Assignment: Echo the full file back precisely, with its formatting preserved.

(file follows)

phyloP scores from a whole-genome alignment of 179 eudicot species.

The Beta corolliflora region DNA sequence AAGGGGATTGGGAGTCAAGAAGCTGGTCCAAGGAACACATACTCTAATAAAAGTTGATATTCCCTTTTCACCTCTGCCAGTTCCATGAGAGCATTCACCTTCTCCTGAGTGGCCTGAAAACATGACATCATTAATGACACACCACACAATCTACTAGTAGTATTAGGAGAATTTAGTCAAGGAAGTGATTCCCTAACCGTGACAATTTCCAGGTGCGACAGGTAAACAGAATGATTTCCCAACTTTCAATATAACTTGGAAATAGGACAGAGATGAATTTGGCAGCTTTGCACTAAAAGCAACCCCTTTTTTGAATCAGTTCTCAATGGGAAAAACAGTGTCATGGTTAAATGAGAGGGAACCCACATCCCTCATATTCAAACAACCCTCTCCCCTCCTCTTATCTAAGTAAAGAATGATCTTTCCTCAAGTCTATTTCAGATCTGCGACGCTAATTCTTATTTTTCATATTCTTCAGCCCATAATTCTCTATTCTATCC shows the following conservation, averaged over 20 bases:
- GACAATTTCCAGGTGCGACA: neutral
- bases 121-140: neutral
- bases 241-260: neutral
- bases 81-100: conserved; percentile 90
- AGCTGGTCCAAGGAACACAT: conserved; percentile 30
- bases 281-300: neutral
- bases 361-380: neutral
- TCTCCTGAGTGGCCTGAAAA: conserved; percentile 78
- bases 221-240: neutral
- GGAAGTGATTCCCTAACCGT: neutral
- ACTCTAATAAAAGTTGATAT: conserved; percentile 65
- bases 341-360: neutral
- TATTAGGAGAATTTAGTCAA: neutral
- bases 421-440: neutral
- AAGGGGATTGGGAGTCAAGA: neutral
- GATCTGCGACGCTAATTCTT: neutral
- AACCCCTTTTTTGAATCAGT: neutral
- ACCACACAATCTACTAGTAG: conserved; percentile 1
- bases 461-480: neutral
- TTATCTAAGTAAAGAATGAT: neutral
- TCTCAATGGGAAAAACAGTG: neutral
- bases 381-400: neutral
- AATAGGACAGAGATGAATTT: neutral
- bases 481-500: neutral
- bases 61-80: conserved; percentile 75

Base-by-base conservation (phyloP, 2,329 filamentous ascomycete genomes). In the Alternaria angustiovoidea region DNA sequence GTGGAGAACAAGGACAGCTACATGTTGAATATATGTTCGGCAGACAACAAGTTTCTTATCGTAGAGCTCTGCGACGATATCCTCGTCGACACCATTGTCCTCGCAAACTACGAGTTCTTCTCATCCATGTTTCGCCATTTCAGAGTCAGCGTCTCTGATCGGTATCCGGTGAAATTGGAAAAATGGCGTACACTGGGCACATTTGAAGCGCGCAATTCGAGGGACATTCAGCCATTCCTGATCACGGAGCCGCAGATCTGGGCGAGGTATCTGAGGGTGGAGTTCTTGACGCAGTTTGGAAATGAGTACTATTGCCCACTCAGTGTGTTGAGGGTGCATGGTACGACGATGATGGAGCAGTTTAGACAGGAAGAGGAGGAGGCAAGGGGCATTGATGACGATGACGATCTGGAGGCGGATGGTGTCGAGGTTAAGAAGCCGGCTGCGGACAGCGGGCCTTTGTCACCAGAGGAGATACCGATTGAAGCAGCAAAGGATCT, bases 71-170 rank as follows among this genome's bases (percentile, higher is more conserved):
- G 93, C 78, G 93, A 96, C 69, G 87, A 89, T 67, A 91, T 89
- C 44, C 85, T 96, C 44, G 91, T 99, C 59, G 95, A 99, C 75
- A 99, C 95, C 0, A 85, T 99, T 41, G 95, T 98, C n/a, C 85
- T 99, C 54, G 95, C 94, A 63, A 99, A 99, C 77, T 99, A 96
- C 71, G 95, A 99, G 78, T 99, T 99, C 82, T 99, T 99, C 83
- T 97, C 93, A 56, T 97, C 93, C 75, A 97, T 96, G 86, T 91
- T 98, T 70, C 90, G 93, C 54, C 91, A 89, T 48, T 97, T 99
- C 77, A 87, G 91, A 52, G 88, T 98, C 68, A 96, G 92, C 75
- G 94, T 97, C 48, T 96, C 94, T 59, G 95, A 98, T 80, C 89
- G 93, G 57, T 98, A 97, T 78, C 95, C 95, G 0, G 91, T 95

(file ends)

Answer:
phyloP scores from a whole-genome alignment of 179 eudicot species.

The Beta corolliflora region DNA sequence AAGGGGATTGGGAGTCAAGAAGCTGGTCCAAGGAACACATACTCTAATAAAAGTTGATATTCCCTTTTCACCTCTGCCAGTTCCATGAGAGCATTCACCTTCTCCTGAGTGGCCTGAAAACATGACATCATTAATGACACACCACACAATCTACTAGTAGTATTAGGAGAATTTAGTCAAGGAAGTGATTCCCTAACCGTGACAATTTCCAGGTGCGACAGGTAAACAGAATGATTTCCCAACTTTCAATATAACTTGGAAATAGGACAGAGATGAATTTGGCAGCTTTGCACTAAAAGCAACCCCTTTTTTGAATCAGTTCTCAATGGGAAAAACAGTGTCATGGTTAAATGAGAGGGAACCCACATCCCTCATATTCAAACAACCCTCTCCCCTCCTCTTATCTAAGTAAAGAATGATCTTTCCTCAAGTCTATTTCAGATCTGCGACGCTAATTCTTATTTTTCATATTCTTCAGCCCATAATTCTCTATTCTATCC shows the following conservation, averaged over 20 bases:
- GACAATTTCCAGGTGCGACA: neutral
- bases 121-140: neutral
- bases 241-260: neutral
- bases 81-100: conserved; percentile 90
- AGCTGGTCCAAGGAACACAT: conserved; percentile 30
- bases 281-300: neutral
- bases 361-380: neutral
- TCTCCTGAGTGGCCTGAAAA: conserved; percentile 78
- bases 221-240: neutral
- GGAAGTGATTCCCTAACCGT: neutral
- ACTCTAATAAAAGTTGATAT: conserved; percentile 65
- bases 341-360: neutral
- TATTAGGAGAATTTAGTCAA: neutral
- bases 421-440: neutral
- AAGGGGATTGGGAGTCAAGA: neutral
- GATCTGCGACGCTAATTCTT: neutral
- AACCCCTTTTTTGAATCAGT: neutral
- ACCACACAATCTACTAGTAG: conserved; percentile 1
- bases 461-480: neutral
- TTATCTAAGTAAAGAATGAT: neutral
- TCTCAATGGGAAAAACAGTG: neutral
- bases 381-400: neutral
- AATAGGACAGAGATGAATTT: neutral
- bases 481-500: neutral
- bases 61-80: conserved; percentile 75

Base-by-base conservation (phyloP, 2,329 filamentous ascomycete genomes). In the Alternaria angustiovoidea region DNA sequence GTGGAGAACAAGGACAGCTACATGTTGAATATATGTTCGGCAGACAACAAGTTTCTTATCGTAGAGCTCTGCGACGATATCCTCGTCGACACCATTGTCCTCGCAAACTACGAGTTCTTCTCATCCATGTTTCGCCATTTCAGAGTCAGCGTCTCTGATCGGTATCCGGTGAAATTGGAAAAATGGCGTACACTGGGCACATTTGAAGCGCGCAATTCGAGGGACATTCAGCCATTCCTGATCACGGAGCCGCAGATCTGGGCGAGGTATCTGAGGGTGGAGTTCTTGACGCAGTTTGGAAATGAGTACTATTGCCCACTCAGTGTGTTGAGGGTGCATGGTACGACGATGATGGAGCAGTTTAGACAGGAAGAGGAGGAGGCAAGGGGCATTGATGACGATGACGATCTGGAGGCGGATGGTGTCGAGGTTAAGAAGCCGGCTGCGGACAGCGGGCCTTTGTCACCAGAGGAGATACCGATTGAAGCAGCAAAGGATCT, bases 71-170 rank as follows among this genome's bases (percentile, higher is more conserved):
- G 93, C 78, G 93, A 96, C 69, G 87, A 89, T 67, A 91, T 89
- C 44, C 85, T 96, C 44, G 91, T 99, C 59, G 95, A 99, C 75
- A 99, C 95, C 0, A 85, T 99, T 41, G 95, T 98, C n/a, C 85
- T 99, C 54, G 95, C 94, A 63, A 99, A 99, C 77, T 99, A 96
- C 71, G 95, A 99, G 78, T 99, T 99, C 82, T 99, T 99, C 83
- T 97, C 93, A 56, T 97, C 93, C 75, A 97, T 96, G 86, T 91
- T 98, T 70, C 90, G 93, C 54, C 91, A 89, T 48, T 97, T 99
- C 77, A 87, G 91, A 52, G 88, T 98, C 68, A 96, G 92, C 75
- G 94, T 97, C 48, T 96, C 94, T 59, G 95, A 98, T 80, C 89
- G 93, G 57, T 98, A 97, T 78, C 95, C 95, G 0, G 91, T 95